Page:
Many people do not know it, but India is one of the world's oldest civilisations. It has been the birthplace of many fundamentals recognised by today's society, in science and in the arts. After traveling tirelessly around India and immersing myself in its flavours and traditions, I wanted to bear witness to its incredibly rich cultural and spiritual heritage. If this website sparks a desire to pack your bags and set off for an Indian adventure, it will have achieved its purpose. Have a good trip around the website and pleasant wanderings in the sacred land of Bharat!
Buddhism has more than 300 million followers around the world, which makes it the 4th religion (or philosophy) after Christianity, Islam and Hinduism. The history of Buddhism begins around the 5th century BC, when Siddharta Gautama, prince of the Shakya kingdom, got enlightened under a ficus tree. Siddharta Gautama then became the ‘Buddha Samyaksam’ or ‘the perfectly awakened one.’ From then until his nirvana, Buddha visited several cities in North India spreading his message of the Middle Way. I invite you to follow in the footsteps of Buddha over more than 1000 km in northern India and Nepal, from the birth of the Prince Siddharta Gautama to the Nirvana of Buddha.
Rajim is a unique town around 45km from Raipur, sitting at the meeting point of three rivers. It boasts a number of very fine Hindu temples dating from the 8th to the 14th centuries, which are highly revered by both Vishnuites (devotees of Vishnu) and Shivaites (devotees of Shiva). The town of Rajim and is one of the most sacred places in the state of Chhattisgarh and the spiritual fervor culminates each year at the ‘fifth Kumbh’ festival or ‘Rajim Mela’ where thousands of pilgrims gather.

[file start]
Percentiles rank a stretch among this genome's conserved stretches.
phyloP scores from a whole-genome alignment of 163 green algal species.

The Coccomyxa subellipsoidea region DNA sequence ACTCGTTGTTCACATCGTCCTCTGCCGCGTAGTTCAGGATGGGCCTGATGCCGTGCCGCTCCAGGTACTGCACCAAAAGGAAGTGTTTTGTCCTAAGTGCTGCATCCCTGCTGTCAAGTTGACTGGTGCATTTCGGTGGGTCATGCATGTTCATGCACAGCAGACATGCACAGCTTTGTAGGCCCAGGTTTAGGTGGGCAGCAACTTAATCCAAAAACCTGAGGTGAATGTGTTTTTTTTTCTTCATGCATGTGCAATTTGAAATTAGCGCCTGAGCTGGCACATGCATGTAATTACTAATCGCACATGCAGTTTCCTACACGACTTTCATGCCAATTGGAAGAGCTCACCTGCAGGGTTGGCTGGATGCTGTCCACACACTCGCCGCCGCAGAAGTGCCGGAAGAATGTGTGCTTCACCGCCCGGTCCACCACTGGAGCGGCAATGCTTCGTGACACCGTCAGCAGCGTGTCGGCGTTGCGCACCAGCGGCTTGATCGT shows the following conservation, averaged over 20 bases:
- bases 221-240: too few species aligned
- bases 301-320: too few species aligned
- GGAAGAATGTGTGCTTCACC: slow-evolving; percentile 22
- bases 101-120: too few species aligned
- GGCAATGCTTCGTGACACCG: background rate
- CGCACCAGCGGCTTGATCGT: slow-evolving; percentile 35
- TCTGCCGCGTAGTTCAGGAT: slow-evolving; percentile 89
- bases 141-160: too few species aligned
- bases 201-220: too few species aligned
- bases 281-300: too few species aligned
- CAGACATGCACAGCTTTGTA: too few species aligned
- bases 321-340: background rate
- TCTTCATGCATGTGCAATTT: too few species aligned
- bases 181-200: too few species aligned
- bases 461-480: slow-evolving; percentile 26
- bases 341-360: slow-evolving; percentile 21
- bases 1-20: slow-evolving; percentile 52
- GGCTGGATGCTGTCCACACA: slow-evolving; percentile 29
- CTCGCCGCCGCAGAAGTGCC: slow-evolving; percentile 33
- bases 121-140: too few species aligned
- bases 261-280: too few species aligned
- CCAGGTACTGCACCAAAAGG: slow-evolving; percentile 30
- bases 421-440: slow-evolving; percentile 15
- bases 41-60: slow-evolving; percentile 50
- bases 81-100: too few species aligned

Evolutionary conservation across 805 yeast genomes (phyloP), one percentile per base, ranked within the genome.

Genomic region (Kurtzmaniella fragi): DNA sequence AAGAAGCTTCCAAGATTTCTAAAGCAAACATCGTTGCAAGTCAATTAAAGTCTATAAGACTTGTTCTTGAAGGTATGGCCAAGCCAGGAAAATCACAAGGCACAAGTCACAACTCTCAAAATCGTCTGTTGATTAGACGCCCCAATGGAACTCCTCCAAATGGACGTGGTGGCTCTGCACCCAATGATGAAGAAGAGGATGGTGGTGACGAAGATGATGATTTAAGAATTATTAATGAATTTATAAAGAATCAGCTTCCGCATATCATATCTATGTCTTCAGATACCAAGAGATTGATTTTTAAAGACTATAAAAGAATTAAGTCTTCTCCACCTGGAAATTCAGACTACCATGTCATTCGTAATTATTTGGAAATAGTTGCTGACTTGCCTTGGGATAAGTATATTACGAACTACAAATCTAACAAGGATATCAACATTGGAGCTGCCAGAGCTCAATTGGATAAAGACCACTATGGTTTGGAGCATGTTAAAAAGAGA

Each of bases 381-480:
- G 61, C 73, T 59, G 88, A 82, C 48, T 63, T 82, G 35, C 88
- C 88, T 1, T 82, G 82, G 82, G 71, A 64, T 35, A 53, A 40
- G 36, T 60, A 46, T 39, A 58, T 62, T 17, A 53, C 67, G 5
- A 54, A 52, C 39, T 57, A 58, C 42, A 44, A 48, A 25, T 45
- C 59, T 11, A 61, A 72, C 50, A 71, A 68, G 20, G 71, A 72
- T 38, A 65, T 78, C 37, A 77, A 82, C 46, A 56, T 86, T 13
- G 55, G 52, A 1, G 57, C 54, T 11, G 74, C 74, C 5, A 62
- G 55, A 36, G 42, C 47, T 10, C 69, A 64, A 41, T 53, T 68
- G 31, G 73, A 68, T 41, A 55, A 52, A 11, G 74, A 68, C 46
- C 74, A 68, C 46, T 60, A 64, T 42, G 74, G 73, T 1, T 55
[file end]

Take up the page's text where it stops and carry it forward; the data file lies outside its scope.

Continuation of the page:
It would be a shame to ignore the majestic cave temples of Elephanta, nestled on the island of Gharapuri, 10 kilometers from Mumbai. These 5th-6th century CE masterpieces, classified as a World Heritage Site, are among the most beautiful excavated caves of Maharashtra along with Ellora and Ajanta.
Chennai (formerly Madras) lies on the Coromandel coast in southwest India. It is the capital of the state of Tamil Nadu and one of India’s major economic centres. Chennai also boasts a considerable cultural and artistic heritage, of which Carnatic classical music and the Bharata Natyam dance are prime examples. Chennai is there to be discovered, like a foretaste of Tamil culture.
Kollam (Quilon), southern gateway to the Kerala backwaters, was once a flourishing port where Romans, Chinese and Arabs came to trade. Today, the main attraction of Kollam is its Lake Ashtamudi, which offers, off the beaten track, beautiful boat trips to Munroe Island where you can stay with the locals, in small cottages amidst the palm groves … A must!
Bikaner is a place apart. It is not yet touristy but it holds some wonderful surprises. The magnificent fort should make the one in Jodhpur green with envy and the old town is like an oriental tale that envelops you in a whirlwind of colours and fragrances.
What’s astonishing at Orchha is that such a small town, nestling peacefully beside the river Betwa, should have so many sumptuous buildings. But once upon a time Orchha was the capital of a flourishing kingdom ruled by the Bundela kings.